We are delighted to participate in Mastery Communications Week along with our friends at Great Schools Partnership, Mastery Collaborative, Next Generation Learning Challenges, KnowledgeWorks, Getting Smart, CompetencyWorks, and iNACOL. From August 14-18th, 2017, Masteryweek.org will feature ideas, resources, tools, and best practices to support educators in developing and implementing their mastery education strategies.
We come to our thinking about communications through lessons learned about how to share our passion and excitement about mastery learning with families and other stakeholders. We’ve seen instances in which miscalculations about communication result in community resistance and a strong belief that mastery learning doesn’t work. Ultimately, at reDesign we have come to believe that communications around mastery learning is a potent mixture of grassroots community organizing, storytelling, marketing, and change leadership. For most of us, as educators, these are skills we need to develop, as they are not part of the way we naturally approach our work. Multimedia resources can be incredibly useful in the work, as visual and audio cues often resonate strongly with all of us, in ways that emails, reports, and presentations will not. If you are able to create resources that stand on their own and are accessible to stakeholders on your website, so much the better!
For this week, we are happy to be able to share two multi-media resources:
The Story of Chugach is a 21-minute podcast featuring Dr. Bob Crumley, Superintendent of the Chugach School District in Alaska. Dr. Crumley shares his change leadership story and insights from over twenty years of helping transform a learning system to competency-based education. How did the Chugach leadership team help bring parents and families along? How did they engage students in the change effort? How did they handle resistance to the change? Listen to learn this and more.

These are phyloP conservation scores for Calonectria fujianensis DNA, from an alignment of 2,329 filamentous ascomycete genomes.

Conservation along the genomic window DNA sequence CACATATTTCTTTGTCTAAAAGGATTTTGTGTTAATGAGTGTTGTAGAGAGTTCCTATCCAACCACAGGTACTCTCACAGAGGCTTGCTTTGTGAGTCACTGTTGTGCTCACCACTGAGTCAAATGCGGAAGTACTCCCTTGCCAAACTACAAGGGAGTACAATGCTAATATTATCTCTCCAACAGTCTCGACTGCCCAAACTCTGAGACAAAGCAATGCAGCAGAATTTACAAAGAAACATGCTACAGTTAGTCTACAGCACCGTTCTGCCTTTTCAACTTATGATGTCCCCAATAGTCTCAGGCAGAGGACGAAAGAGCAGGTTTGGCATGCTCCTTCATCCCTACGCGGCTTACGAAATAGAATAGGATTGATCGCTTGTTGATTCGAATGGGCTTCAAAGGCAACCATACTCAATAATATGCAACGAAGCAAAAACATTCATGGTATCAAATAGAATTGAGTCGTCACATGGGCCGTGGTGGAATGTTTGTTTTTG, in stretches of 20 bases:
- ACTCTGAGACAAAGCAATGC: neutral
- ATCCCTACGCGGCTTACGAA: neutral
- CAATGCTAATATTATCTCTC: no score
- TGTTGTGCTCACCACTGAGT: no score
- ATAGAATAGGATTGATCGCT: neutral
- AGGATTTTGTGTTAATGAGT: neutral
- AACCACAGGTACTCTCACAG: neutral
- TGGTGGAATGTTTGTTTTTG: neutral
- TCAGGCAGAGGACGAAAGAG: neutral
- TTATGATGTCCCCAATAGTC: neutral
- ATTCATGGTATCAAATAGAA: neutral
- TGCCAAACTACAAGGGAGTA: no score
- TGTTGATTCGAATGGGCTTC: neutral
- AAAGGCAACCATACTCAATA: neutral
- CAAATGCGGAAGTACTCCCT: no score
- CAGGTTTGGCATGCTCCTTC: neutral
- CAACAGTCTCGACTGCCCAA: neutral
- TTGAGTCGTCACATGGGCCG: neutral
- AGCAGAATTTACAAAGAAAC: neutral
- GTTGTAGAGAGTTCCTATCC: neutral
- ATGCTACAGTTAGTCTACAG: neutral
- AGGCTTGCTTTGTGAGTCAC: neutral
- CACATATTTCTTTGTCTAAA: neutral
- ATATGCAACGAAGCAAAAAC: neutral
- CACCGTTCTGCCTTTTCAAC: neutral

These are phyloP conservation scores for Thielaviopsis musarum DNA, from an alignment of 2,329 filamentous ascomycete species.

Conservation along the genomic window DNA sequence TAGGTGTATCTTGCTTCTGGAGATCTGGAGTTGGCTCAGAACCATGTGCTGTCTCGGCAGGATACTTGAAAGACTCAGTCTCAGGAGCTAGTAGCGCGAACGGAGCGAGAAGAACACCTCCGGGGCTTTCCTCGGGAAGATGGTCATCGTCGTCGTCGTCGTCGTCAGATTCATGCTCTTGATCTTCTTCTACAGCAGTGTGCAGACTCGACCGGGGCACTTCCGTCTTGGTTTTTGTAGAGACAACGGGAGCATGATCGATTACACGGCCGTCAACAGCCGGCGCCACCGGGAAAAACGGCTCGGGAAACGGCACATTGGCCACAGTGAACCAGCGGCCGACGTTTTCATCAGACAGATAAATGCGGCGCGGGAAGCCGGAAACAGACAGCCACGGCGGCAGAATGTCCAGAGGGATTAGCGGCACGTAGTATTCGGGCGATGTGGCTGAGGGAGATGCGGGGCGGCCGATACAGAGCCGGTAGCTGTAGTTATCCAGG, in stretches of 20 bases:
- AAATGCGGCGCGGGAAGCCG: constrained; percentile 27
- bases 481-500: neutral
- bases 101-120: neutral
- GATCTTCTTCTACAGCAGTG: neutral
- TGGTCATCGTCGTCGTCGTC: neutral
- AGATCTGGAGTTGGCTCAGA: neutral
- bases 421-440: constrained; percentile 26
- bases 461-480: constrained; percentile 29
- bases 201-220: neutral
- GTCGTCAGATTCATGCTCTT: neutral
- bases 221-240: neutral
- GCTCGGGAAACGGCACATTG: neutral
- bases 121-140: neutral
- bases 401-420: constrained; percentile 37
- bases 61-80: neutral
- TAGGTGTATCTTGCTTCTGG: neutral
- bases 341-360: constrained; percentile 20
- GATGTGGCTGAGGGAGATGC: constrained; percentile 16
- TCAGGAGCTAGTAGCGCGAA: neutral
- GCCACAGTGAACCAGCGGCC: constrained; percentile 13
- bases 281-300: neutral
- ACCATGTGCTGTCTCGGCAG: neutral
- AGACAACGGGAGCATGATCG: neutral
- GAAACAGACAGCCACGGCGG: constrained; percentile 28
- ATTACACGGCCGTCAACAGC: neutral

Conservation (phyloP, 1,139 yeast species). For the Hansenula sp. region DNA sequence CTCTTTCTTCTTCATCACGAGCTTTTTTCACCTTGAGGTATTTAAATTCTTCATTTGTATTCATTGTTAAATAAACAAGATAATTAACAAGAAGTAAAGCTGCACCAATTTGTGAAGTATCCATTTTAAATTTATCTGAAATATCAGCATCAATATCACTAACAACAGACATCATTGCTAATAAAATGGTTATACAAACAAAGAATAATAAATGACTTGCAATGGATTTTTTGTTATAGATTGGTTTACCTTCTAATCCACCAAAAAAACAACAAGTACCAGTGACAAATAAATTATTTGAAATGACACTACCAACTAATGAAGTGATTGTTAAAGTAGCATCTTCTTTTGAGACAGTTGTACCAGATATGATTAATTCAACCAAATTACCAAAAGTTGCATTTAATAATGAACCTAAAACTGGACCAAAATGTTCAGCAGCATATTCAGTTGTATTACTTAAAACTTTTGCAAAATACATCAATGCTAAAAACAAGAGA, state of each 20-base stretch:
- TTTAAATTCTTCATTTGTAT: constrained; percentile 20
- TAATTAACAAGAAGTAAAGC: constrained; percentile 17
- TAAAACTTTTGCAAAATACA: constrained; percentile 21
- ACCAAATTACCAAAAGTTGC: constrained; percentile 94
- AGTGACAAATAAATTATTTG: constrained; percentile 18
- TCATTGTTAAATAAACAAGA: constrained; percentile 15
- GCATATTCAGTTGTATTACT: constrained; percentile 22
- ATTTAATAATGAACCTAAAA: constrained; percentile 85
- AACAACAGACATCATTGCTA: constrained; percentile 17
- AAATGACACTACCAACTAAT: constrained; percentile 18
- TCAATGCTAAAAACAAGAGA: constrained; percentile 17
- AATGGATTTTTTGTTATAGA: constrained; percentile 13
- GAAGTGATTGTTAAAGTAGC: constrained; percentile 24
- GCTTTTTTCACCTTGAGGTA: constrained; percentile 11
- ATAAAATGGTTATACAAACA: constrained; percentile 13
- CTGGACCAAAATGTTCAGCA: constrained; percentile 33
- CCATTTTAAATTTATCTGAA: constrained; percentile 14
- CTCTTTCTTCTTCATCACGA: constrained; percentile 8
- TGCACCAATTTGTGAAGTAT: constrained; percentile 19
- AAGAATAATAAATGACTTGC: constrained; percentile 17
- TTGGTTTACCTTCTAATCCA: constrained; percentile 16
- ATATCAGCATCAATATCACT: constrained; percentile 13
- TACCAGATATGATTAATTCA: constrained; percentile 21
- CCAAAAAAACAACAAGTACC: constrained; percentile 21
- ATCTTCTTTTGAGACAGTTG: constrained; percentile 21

Changing Jobs, Changing Skills is a set of presentation slides designed to prompt rich discussion with parents, family members, and faculty who are new competency-based learning. We explore such questions as: What are the fastest growing jobs in the US? What skill-sets are most valued by our changing economic landscape? What makes competency-based learning different from traditional school models? What are some concrete ways that parents, families, and community members can be a part of the work of making sure schools adequately prepare today’s youth for postsecondary success?
We recently read Crossing the Chasm, by Geoffrey Moore, and if you are looking for a mental model describes the work of navigating the gap (or chasm as he describes it), check it out. It’s a business school classic, written to describe product selling in the high tech market. Despite the radically different context, we found much to learn inside the pages.SHARE
“Creativity follows mastery.” These are the words of Benjamin Bloom, who believed that learners are capable of incredible things if they have access to powerful learning environments. This is why we’ve chosen the name “Bloom” for our knowledge-sharing initiative. Bloom is all about our stake in helping to build the capacity of practitioners and leaders who work with our most marginalized youth to reimagine, recreate, redesign our models for learning–within schools and beyond. For us, this is fundamentally a matter of social justice. Reach out if you’d like to submit a guest post, or sign up for our monthly newsletter: [email protected].